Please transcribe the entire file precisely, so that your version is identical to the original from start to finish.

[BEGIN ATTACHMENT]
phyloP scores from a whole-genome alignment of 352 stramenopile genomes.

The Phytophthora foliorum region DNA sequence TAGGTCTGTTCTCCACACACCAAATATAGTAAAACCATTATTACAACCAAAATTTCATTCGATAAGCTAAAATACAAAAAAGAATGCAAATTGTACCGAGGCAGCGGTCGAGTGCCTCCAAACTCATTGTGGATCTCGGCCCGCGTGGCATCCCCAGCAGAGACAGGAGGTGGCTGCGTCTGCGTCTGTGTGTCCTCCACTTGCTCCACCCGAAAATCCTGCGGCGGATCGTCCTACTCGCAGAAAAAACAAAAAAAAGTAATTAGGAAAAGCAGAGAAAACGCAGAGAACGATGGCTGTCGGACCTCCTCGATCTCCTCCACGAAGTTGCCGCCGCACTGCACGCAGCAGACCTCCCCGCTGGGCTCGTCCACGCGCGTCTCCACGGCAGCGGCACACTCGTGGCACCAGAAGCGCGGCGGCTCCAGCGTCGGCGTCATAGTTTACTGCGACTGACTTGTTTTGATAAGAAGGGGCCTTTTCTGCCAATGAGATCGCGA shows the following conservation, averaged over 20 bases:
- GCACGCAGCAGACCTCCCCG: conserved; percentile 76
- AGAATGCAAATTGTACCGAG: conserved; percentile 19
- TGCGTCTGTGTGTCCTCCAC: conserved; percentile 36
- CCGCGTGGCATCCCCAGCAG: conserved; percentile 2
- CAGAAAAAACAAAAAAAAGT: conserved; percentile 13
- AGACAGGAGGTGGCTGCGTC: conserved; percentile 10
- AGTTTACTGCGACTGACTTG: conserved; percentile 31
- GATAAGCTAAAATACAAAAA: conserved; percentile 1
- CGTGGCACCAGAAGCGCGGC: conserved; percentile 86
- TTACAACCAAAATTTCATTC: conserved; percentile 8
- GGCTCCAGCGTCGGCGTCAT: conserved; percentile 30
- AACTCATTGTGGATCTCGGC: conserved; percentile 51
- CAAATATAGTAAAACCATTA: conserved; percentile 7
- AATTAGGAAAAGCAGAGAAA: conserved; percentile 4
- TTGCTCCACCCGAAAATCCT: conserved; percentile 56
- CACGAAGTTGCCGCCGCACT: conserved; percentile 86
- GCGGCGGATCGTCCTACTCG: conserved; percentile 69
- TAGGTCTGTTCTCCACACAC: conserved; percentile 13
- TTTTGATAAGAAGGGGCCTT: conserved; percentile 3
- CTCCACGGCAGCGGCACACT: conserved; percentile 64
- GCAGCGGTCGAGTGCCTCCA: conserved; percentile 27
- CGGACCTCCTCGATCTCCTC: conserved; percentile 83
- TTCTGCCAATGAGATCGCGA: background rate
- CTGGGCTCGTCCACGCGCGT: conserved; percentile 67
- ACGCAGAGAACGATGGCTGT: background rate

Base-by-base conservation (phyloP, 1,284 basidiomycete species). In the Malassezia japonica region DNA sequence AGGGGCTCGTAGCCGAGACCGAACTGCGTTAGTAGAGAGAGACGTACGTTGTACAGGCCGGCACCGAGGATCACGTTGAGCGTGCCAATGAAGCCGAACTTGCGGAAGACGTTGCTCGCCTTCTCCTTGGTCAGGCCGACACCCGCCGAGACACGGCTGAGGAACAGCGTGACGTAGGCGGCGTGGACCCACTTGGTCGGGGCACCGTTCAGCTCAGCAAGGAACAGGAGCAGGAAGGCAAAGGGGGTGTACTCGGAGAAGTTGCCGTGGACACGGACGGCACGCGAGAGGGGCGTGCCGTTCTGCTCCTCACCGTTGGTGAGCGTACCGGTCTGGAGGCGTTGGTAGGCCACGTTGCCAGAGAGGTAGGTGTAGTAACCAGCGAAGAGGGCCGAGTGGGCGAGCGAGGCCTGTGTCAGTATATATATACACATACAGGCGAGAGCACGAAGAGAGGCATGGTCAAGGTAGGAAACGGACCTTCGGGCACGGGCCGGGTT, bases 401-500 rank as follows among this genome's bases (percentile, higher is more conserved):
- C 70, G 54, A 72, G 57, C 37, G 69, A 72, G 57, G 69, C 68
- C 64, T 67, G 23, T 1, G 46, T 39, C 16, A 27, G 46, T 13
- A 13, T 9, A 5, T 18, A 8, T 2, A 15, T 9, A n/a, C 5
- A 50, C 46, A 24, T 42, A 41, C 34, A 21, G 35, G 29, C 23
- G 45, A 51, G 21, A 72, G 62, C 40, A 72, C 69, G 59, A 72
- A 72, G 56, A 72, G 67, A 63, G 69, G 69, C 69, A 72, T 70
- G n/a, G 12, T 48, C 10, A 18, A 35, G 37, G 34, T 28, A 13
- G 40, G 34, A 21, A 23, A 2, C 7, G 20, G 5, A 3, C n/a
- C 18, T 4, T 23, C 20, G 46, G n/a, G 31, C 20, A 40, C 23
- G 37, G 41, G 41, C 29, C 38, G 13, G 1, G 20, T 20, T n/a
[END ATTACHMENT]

phyloP scores from a whole-genome alignment of 352 stramenopile genomes.

The Phytophthora foliorum region DNA sequence TAGGTCTGTTCTCCACACACCAAATATAGTAAAACCATTATTACAACCAAAATTTCATTCGATAAGCTAAAATACAAAAAAGAATGCAAATTGTACCGAGGCAGCGGTCGAGTGCCTCCAAACTCATTGTGGATCTCGGCCCGCGTGGCATCCCCAGCAGAGACAGGAGGTGGCTGCGTCTGCGTCTGTGTGTCCTCCACTTGCTCCACCCGAAAATCCTGCGGCGGATCGTCCTACTCGCAGAAAAAACAAAAAAAAGTAATTAGGAAAAGCAGAGAAAACGCAGAGAACGATGGCTGTCGGACCTCCTCGATCTCCTCCACGAAGTTGCCGCCGCACTGCACGCAGCAGACCTCCCCGCTGGGCTCGTCCACGCGCGTCTCCACGGCAGCGGCACACTCGTGGCACCAGAAGCGCGGCGGCTCCAGCGTCGGCGTCATAGTTTACTGCGACTGACTTGTTTTGATAAGAAGGGGCCTTTTCTGCCAATGAGATCGCGA shows the following conservation, averaged over 20 bases:
- GCACGCAGCAGACCTCCCCG: conserved; percentile 76
- AGAATGCAAATTGTACCGAG: conserved; percentile 19
- TGCGTCTGTGTGTCCTCCAC: conserved; percentile 36
- CCGCGTGGCATCCCCAGCAG: conserved; percentile 2
- CAGAAAAAACAAAAAAAAGT: conserved; percentile 13
- AGACAGGAGGTGGCTGCGTC: conserved; percentile 10
- AGTTTACTGCGACTGACTTG: conserved; percentile 31
- GATAAGCTAAAATACAAAAA: conserved; percentile 1
- CGTGGCACCAGAAGCGCGGC: conserved; percentile 86
- TTACAACCAAAATTTCATTC: conserved; percentile 8
- GGCTCCAGCGTCGGCGTCAT: conserved; percentile 30
- AACTCATTGTGGATCTCGGC: conserved; percentile 51
- CAAATATAGTAAAACCATTA: conserved; percentile 7
- AATTAGGAAAAGCAGAGAAA: conserved; percentile 4
- TTGCTCCACCCGAAAATCCT: conserved; percentile 56
- CACGAAGTTGCCGCCGCACT: conserved; percentile 86
- GCGGCGGATCGTCCTACTCG: conserved; percentile 69
- TAGGTCTGTTCTCCACACAC: conserved; percentile 13
- TTTTGATAAGAAGGGGCCTT: conserved; percentile 3
- CTCCACGGCAGCGGCACACT: conserved; percentile 64
- GCAGCGGTCGAGTGCCTCCA: conserved; percentile 27
- CGGACCTCCTCGATCTCCTC: conserved; percentile 83
- TTCTGCCAATGAGATCGCGA: background rate
- CTGGGCTCGTCCACGCGCGT: conserved; percentile 67
- ACGCAGAGAACGATGGCTGT: background rate

Base-by-base conservation (phyloP, 1,284 basidiomycete species). In the Malassezia japonica region DNA sequence AGGGGCTCGTAGCCGAGACCGAACTGCGTTAGTAGAGAGAGACGTACGTTGTACAGGCCGGCACCGAGGATCACGTTGAGCGTGCCAATGAAGCCGAACTTGCGGAAGACGTTGCTCGCCTTCTCCTTGGTCAGGCCGACACCCGCCGAGACACGGCTGAGGAACAGCGTGACGTAGGCGGCGTGGACCCACTTGGTCGGGGCACCGTTCAGCTCAGCAAGGAACAGGAGCAGGAAGGCAAAGGGGGTGTACTCGGAGAAGTTGCCGTGGACACGGACGGCACGCGAGAGGGGCGTGCCGTTCTGCTCCTCACCGTTGGTGAGCGTACCGGTCTGGAGGCGTTGGTAGGCCACGTTGCCAGAGAGGTAGGTGTAGTAACCAGCGAAGAGGGCCGAGTGGGCGAGCGAGGCCTGTGTCAGTATATATATACACATACAGGCGAGAGCACGAAGAGAGGCATGGTCAAGGTAGGAAACGGACCTTCGGGCACGGGCCGGGTT, bases 401-500 rank as follows among this genome's bases (percentile, higher is more conserved):
- C 70, G 54, A 72, G 57, C 37, G 69, A 72, G 57, G 69, C 68
- C 64, T 67, G 23, T 1, G 46, T 39, C 16, A 27, G 46, T 13
- A 13, T 9, A 5, T 18, A 8, T 2, A 15, T 9, A n/a, C 5
- A 50, C 46, A 24, T 42, A 41, C 34, A 21, G 35, G 29, C 23
- G 45, A 51, G 21, A 72, G 62, C 40, A 72, C 69, G 59, A 72
- A 72, G 56, A 72, G 67, A 63, G 69, G 69, C 69, A 72, T 70
- G n/a, G 12, T 48, C 10, A 18, A 35, G 37, G 34, T 28, A 13
- G 40, G 34, A 21, A 23, A 2, C 7, G 20, G 5, A 3, C n/a
- C 18, T 4, T 23, C 20, G 46, G n/a, G 31, C 20, A 40, C 23
- G 37, G 41, G 41, C 29, C 38, G 13, G 1, G 20, T 20, T n/a